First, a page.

The Story Behind the Onepiece of the Holy Bible
The cornerstone of the edifice of the supreme house of God, the house of worship has always been a place of reflection for its inhabitants. The Bible is no different. It is a revelation of God to the world and shows His plan of salvation. Within the confines of the Bible, man has learned the purpose of his existence and is prepared for the ultimate meet. The history of the Bible reveals God’s choices and punishment for sin, helping man to be transformed by regeneration.
In the history of the Bible, there were men who had a calling to prophecy. They were men who, by their religious teachings, had a following of people who believed in them and followed the dictates of the writings. Among these men was a certain Paul – a name that carried weight of reputation.
The method that these authors used to communicate their message was by use of songs. The book of Acts describes the Song of praise to God, recorded by Paul when he was traveling in Acts 19:18 through the wilderness. The scene of the encounter described by Acts describes how Paul countryside pupils were flocking to the prison in order to hear the words of the Lord. A large majority of these pupils bore the inscription which read, ‘Lights, glory, and honor be yours.’
Acts details the travels of Paul as he taught the word of God. He declared to the men of Thessalonica that he was sent not to destroy the churches, but to fulfill them. His mission was to insure that Christ and the Holy Spirit would dwell upon the world.
The word translated as ‘light’ in 1:6 is probably angel.
The connection between angel and ‘light’ is probably drawn from the fact that angelic light enables one to see God.
‘Henceforth’, verse 8, matches that of the Paul’s declaration in Acts 4:32 that ‘God is light.’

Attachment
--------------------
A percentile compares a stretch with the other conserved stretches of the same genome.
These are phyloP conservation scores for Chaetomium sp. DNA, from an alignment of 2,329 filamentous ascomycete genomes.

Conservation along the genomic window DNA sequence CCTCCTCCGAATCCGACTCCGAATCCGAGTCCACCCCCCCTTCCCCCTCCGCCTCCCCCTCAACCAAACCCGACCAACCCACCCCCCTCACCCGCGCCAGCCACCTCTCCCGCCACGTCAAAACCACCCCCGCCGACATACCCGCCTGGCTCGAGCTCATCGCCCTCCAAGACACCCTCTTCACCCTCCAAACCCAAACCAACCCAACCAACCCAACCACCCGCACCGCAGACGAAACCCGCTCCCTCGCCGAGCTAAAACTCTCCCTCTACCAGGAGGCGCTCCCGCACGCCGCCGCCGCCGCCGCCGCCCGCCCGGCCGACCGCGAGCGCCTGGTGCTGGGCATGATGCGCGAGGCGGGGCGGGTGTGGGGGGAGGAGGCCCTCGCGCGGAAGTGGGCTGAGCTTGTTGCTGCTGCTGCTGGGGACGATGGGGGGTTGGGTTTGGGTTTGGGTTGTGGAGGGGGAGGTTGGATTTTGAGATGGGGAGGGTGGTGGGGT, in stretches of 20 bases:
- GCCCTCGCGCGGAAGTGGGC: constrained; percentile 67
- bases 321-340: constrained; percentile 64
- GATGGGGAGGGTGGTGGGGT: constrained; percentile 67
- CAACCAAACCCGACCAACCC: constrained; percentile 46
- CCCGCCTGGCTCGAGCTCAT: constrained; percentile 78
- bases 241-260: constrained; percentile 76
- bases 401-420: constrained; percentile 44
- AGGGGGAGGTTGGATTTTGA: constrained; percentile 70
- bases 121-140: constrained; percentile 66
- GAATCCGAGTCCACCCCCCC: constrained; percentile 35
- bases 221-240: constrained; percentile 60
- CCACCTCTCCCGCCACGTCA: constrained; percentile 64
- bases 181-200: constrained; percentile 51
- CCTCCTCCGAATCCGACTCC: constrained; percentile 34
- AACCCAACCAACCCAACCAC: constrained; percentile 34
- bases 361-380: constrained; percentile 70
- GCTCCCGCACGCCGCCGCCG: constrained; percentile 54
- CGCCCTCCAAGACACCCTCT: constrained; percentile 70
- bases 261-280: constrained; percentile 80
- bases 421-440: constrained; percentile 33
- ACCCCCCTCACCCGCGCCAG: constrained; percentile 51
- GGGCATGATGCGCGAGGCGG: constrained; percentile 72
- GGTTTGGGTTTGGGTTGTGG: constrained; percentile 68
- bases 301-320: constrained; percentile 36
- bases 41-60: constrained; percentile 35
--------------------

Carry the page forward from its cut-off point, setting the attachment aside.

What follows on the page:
The ongoing description of the ‘long-suffering’ God, and the idea that God’s purpose in sending Paul was to insure that men would know God, leads us to think of Romans 12:2 as providing us with an audio bible for our educational reference.
The word translated as ‘long-suffering’ is probablyBridge.
The reference to God’s providence in the design and placement of things is addressed to the notion ofproledirection. Religious education resources almost always contain much material that relates to Biblical history and other areas of theology. The idea is fostered by the fact that God is ‘long-suffering’ us – He doesn’t give us everything He wants to give, but He does Repeatedly Show Us His Progress.
The ‘development’ of phrase, phrase, or verse is probably a reference to the thoughts of someone developing a pattern of teaching and learning that is aimed at everyone, churchgoers and non-churchgoers alike. It is the goal of the teacher to lead his hearers in the ever changing times, and Christ’s problem with the world is that it is vigorously changing, and has many moving parts.
Is it a Too Much of a Cop-out?
Perhaps some would see this as a cop-out. After all, the writer has just contradicted himself, by saying that passage is not an example of inaccurate literal analysis, but it is also a stab at his opponents. I believe that it is neither careless nor an attempt to avoid conflict. Rather, I see this as a logical necessity in the writing; he is reacting to his opponents (and possibly his opponents2) and trying to draw a distinction (even though most would see the disconnect) between them and himself.
So the next time you find yourself arguing with a friend or colleague about the veracity of the word ‘never’ (in context), I challenge you to try and find fault with the following passage of scripture:
“For God so loved the world, that he gave his only begotten Son, that whosoever believeth in him should not perish, but have everlasting life.”
What? durst thou not see, that whatsoever words are spoken by me, are spoken by God?
perceiving by subtlety of the Almighty that men are enemies, and that God alone, be itSource of all life, is our God: for he that worshipeth not God, shall not worship God,
(Romans 12:6) I am convinced that God and the Word of God are identical.
The Primitive Church had three purposes: to serve the spiritual, social and political functions of society. It held a political presence at the local, regional and federal levels. It had evangelistic purposes, promoting the Gospel, the Kingdom of God and the Church.
At the local level it was made up of local assemblies called councils.